Homo Erectus…& Others Popular Tales of True Romance

Homo Erectus…& Others Popular Tales of True Romance



About the book

A confessed Transitional Man, Yanofsky conducts a hilarious examination of dating habits in the wild, Intimacy 101, the challenges of being short and balding, and getting dumped gracefully, to name but a few of the topics in his search for answers to how the New Man should act.

About the author

Yanofsky, Joel

Joel Yanofsky has worked as a literary journalist, book reviewer and freelance writer since 1983. He has interviewed and profiled dozens of authors, from Margaret Atwood to John Updike. He writes a column for The Montreal Gazette, and his humour columns have appeared in MTL magazine, MENZ, Books in Canada and The Gazette. He's also written for The Village Voice, Chatelaine, Reader's Digest, TV Guide, The Globe and Mail and The Toronto Star. He has been nominated for two Québec Magazine awards. His autobiographical novel, Jacob's Ladder, was published by The Porcupine's Quill in Spring 1997.


from from "Consider the Honeybee"

Whenever I am confused or discouraged about what women want from me or what I want from them, whenever I feel love is a mystery I'll never be able to fathom and relationships are more trouble than they're worth, I count my blessings. At least, I keep telling myself, you're no honeybee.

Woody Allen once said that he was at two with nature; in my case, you can double that. I have lived my entire life in the suburbs, never very far, as it turns out, from a shopping mall. As a child, I refused to go to camp; as an adult, the idea of hiking in the woods or sleeping in a tent appalls me. All of which makes me an object of ridicule and scorn to friends who, despite living in the city, are constantly going on about the joys of nature. My reply is always the same: just try telling the plants, animals and insects who inhabit nature how wonderful it is. I'm not here to defend shopping malls, but there is one thing that can be said for them that can't be said for the wilderness: you can usually walk through The Gap without worrying about anyone trying to eat you.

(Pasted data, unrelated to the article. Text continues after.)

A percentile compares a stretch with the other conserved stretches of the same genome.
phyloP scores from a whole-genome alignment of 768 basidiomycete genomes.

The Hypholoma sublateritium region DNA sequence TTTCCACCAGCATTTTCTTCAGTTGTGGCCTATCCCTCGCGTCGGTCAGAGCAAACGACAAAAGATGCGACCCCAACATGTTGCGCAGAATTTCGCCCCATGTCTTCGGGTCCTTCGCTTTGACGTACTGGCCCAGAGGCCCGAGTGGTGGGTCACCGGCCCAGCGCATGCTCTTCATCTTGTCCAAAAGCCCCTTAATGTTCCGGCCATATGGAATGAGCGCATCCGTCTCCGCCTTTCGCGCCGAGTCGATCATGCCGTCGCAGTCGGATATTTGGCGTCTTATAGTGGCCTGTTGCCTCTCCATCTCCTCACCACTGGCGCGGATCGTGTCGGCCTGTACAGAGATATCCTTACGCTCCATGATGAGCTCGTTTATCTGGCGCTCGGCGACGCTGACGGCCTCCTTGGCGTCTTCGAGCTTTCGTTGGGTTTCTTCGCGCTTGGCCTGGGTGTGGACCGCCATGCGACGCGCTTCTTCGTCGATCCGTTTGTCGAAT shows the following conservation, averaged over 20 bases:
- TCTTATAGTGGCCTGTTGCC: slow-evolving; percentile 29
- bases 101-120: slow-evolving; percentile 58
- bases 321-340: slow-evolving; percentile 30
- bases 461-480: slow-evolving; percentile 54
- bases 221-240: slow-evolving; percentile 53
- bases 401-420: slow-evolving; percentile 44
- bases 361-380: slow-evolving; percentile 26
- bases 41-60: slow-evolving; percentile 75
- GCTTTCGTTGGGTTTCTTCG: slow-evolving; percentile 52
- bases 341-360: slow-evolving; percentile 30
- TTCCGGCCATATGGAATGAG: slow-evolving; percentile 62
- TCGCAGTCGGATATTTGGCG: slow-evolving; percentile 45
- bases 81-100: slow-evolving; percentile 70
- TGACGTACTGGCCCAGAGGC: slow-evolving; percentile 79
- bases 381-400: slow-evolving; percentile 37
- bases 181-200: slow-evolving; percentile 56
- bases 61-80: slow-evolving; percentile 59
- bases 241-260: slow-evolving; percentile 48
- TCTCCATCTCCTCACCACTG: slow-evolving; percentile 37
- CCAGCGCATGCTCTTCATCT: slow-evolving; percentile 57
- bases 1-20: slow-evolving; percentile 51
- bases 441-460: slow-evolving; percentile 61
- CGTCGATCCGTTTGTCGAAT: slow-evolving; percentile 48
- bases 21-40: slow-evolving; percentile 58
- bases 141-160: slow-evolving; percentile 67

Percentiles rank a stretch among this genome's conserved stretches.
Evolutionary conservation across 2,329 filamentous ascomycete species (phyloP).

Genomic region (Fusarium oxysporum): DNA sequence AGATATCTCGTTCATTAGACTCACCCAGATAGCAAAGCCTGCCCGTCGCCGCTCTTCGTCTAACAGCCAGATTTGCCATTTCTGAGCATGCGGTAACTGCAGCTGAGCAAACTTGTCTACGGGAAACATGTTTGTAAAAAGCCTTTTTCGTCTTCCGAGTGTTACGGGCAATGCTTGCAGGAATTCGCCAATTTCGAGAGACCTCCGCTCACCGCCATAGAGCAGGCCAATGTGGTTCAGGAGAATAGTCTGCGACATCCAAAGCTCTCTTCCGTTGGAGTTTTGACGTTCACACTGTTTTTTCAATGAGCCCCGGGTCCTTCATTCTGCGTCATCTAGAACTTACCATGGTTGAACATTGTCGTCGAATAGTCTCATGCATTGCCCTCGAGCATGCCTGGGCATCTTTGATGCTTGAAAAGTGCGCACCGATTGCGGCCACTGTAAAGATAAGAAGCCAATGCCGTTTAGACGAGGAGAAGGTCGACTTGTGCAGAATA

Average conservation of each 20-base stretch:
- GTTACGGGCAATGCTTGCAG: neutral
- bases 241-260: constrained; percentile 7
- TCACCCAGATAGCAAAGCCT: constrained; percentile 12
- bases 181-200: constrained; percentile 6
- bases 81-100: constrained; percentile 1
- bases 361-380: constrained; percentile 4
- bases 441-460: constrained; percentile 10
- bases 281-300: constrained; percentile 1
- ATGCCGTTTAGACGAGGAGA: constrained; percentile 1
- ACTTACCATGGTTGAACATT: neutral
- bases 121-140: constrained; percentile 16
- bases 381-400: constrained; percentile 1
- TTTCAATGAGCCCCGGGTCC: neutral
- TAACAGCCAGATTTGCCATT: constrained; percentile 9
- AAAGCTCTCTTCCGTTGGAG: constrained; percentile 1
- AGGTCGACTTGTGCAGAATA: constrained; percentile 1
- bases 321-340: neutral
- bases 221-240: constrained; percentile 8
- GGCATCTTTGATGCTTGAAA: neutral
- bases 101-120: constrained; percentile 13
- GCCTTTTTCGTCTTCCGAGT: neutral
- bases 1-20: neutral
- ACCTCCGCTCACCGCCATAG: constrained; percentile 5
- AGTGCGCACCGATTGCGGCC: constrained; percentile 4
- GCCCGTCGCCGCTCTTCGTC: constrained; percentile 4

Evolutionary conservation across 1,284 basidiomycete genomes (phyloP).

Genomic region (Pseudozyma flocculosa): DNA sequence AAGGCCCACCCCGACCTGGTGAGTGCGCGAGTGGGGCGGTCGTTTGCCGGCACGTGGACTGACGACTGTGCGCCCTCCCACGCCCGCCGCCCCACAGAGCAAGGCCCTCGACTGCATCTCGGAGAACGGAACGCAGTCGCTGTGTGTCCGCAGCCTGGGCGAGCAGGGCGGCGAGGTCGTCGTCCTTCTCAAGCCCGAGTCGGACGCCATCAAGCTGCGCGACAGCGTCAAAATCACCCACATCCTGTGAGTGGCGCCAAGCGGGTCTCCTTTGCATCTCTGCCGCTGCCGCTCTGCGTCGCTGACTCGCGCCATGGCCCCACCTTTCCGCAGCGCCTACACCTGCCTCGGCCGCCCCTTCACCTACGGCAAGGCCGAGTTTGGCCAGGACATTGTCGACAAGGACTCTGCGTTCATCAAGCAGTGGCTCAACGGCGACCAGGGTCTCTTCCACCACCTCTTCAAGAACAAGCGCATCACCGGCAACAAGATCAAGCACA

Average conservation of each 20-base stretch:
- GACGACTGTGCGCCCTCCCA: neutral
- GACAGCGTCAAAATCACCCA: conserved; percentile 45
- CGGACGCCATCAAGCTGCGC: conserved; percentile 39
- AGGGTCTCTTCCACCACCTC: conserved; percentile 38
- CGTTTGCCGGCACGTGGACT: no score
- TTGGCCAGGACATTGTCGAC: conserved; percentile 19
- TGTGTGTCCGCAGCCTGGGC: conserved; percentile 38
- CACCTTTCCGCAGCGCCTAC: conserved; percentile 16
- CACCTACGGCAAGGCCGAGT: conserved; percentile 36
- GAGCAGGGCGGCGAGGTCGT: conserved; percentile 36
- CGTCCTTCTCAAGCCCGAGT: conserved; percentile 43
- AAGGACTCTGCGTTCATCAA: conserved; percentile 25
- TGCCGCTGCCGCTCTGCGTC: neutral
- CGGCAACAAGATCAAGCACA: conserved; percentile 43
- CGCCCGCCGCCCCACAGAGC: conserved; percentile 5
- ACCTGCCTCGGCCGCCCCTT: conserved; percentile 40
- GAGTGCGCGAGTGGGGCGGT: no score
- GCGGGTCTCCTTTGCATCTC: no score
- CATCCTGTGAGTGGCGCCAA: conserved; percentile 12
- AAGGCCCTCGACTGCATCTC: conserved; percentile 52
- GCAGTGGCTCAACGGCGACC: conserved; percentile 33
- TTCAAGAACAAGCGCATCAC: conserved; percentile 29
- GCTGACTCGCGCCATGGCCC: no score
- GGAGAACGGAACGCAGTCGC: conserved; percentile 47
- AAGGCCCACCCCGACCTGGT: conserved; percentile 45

The concept of the candlelight dinner doesn't exist in the wild either; date rape is de rigueur and dying for love is not just a romantic metaphor. For the male honeybee, even getting lucky has its pitfalls. It's not just that the bee's sex life is limited—after all, everyone goes through dry spells—it's tragically abrupt. To put it plainly, the male honeybee's genitals have been known to explode at the moment of climax, giving new meaning to the phrase, "no-win situation."